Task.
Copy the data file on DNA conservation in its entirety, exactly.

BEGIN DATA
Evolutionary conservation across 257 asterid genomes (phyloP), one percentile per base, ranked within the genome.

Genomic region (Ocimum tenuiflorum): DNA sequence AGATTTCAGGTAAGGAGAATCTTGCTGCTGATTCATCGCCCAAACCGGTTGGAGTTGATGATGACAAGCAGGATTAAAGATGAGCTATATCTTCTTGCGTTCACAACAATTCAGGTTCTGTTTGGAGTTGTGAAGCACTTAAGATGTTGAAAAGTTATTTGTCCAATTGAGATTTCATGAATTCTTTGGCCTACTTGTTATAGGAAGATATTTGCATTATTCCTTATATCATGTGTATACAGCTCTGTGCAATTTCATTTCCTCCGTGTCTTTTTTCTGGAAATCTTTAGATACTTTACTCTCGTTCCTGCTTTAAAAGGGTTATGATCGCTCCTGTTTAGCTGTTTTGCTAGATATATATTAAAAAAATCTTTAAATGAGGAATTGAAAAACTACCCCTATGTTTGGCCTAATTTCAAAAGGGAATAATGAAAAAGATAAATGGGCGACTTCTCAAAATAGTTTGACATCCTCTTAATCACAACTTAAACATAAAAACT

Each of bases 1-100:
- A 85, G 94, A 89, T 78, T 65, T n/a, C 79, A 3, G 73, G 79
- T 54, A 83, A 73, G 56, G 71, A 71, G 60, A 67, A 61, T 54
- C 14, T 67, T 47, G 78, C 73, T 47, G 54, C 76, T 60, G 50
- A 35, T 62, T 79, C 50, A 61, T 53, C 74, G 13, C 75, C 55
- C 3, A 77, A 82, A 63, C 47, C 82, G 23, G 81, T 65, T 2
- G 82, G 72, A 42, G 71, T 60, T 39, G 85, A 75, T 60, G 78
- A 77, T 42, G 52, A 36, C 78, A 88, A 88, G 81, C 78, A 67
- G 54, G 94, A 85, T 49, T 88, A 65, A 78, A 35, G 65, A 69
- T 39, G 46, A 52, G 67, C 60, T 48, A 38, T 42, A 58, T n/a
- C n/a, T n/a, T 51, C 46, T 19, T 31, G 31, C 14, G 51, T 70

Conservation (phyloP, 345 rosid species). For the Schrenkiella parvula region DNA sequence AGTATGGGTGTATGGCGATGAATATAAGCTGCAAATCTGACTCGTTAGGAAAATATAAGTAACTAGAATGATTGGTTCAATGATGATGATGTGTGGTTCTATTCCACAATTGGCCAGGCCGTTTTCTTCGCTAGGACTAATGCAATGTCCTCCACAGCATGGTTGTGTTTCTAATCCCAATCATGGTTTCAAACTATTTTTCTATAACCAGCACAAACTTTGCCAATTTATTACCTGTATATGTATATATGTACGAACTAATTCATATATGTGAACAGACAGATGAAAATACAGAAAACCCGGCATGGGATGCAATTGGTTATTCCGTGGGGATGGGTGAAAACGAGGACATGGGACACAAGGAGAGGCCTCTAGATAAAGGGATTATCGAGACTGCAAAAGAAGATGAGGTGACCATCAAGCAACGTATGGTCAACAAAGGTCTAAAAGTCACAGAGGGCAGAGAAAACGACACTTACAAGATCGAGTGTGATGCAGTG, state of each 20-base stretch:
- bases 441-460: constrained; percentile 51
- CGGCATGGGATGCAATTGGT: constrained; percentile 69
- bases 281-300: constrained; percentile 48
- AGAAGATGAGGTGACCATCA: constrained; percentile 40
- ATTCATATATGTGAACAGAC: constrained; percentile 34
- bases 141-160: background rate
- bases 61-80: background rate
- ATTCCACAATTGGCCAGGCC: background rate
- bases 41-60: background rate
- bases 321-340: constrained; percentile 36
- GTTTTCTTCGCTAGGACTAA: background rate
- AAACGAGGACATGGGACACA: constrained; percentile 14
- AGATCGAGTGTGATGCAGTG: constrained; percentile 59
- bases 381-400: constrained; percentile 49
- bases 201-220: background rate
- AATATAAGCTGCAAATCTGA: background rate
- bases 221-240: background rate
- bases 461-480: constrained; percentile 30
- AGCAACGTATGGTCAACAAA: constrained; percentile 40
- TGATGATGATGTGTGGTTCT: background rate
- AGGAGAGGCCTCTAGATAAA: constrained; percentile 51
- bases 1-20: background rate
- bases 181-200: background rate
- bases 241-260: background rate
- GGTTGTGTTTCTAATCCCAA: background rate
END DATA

Evolutionary conservation across 257 asterid genomes (phyloP), one percentile per base, ranked within the genome.

Genomic region (Ocimum tenuiflorum): DNA sequence AGATTTCAGGTAAGGAGAATCTTGCTGCTGATTCATCGCCCAAACCGGTTGGAGTTGATGATGACAAGCAGGATTAAAGATGAGCTATATCTTCTTGCGTTCACAACAATTCAGGTTCTGTTTGGAGTTGTGAAGCACTTAAGATGTTGAAAAGTTATTTGTCCAATTGAGATTTCATGAATTCTTTGGCCTACTTGTTATAGGAAGATATTTGCATTATTCCTTATATCATGTGTATACAGCTCTGTGCAATTTCATTTCCTCCGTGTCTTTTTTCTGGAAATCTTTAGATACTTTACTCTCGTTCCTGCTTTAAAAGGGTTATGATCGCTCCTGTTTAGCTGTTTTGCTAGATATATATTAAAAAAATCTTTAAATGAGGAATTGAAAAACTACCCCTATGTTTGGCCTAATTTCAAAAGGGAATAATGAAAAAGATAAATGGGCGACTTCTCAAAATAGTTTGACATCCTCTTAATCACAACTTAAACATAAAAACT

Each of bases 1-100:
- A 85, G 94, A 89, T 78, T 65, T n/a, C 79, A 3, G 73, G 79
- T 54, A 83, A 73, G 56, G 71, A 71, G 60, A 67, A 61, T 54
- C 14, T 67, T 47, G 78, C 73, T 47, G 54, C 76, T 60, G 50
- A 35, T 62, T 79, C 50, A 61, T 53, C 74, G 13, C 75, C 55
- C 3, A 77, A 82, A 63, C 47, C 82, G 23, G 81, T 65, T 2
- G 82, G 72, A 42, G 71, T 60, T 39, G 85, A 75, T 60, G 78
- A 77, T 42, G 52, A 36, C 78, A 88, A 88, G 81, C 78, A 67
- G 54, G 94, A 85, T 49, T 88, A 65, A 78, A 35, G 65, A 69
- T 39, G 46, A 52, G 67, C 60, T 48, A 38, T 42, A 58, T n/a
- C n/a, T n/a, T 51, C 46, T 19, T 31, G 31, C 14, G 51, T 70

Conservation (phyloP, 345 rosid species). For the Schrenkiella parvula region DNA sequence AGTATGGGTGTATGGCGATGAATATAAGCTGCAAATCTGACTCGTTAGGAAAATATAAGTAACTAGAATGATTGGTTCAATGATGATGATGTGTGGTTCTATTCCACAATTGGCCAGGCCGTTTTCTTCGCTAGGACTAATGCAATGTCCTCCACAGCATGGTTGTGTTTCTAATCCCAATCATGGTTTCAAACTATTTTTCTATAACCAGCACAAACTTTGCCAATTTATTACCTGTATATGTATATATGTACGAACTAATTCATATATGTGAACAGACAGATGAAAATACAGAAAACCCGGCATGGGATGCAATTGGTTATTCCGTGGGGATGGGTGAAAACGAGGACATGGGACACAAGGAGAGGCCTCTAGATAAAGGGATTATCGAGACTGCAAAAGAAGATGAGGTGACCATCAAGCAACGTATGGTCAACAAAGGTCTAAAAGTCACAGAGGGCAGAGAAAACGACACTTACAAGATCGAGTGTGATGCAGTG, state of each 20-base stretch:
- bases 441-460: constrained; percentile 51
- CGGCATGGGATGCAATTGGT: constrained; percentile 69
- bases 281-300: constrained; percentile 48
- AGAAGATGAGGTGACCATCA: constrained; percentile 40
- ATTCATATATGTGAACAGAC: constrained; percentile 34
- bases 141-160: background rate
- bases 61-80: background rate
- ATTCCACAATTGGCCAGGCC: background rate
- bases 41-60: background rate
- bases 321-340: constrained; percentile 36
- GTTTTCTTCGCTAGGACTAA: background rate
- AAACGAGGACATGGGACACA: constrained; percentile 14
- AGATCGAGTGTGATGCAGTG: constrained; percentile 59
- bases 381-400: constrained; percentile 49
- bases 201-220: background rate
- AATATAAGCTGCAAATCTGA: background rate
- bases 221-240: background rate
- bases 461-480: constrained; percentile 30
- AGCAACGTATGGTCAACAAA: constrained; percentile 40
- TGATGATGATGTGTGGTTCT: background rate
- AGGAGAGGCCTCTAGATAAA: constrained; percentile 51
- bases 1-20: background rate
- bases 181-200: background rate
- bases 241-260: background rate
- GGTTGTGTTTCTAATCCCAA: background rate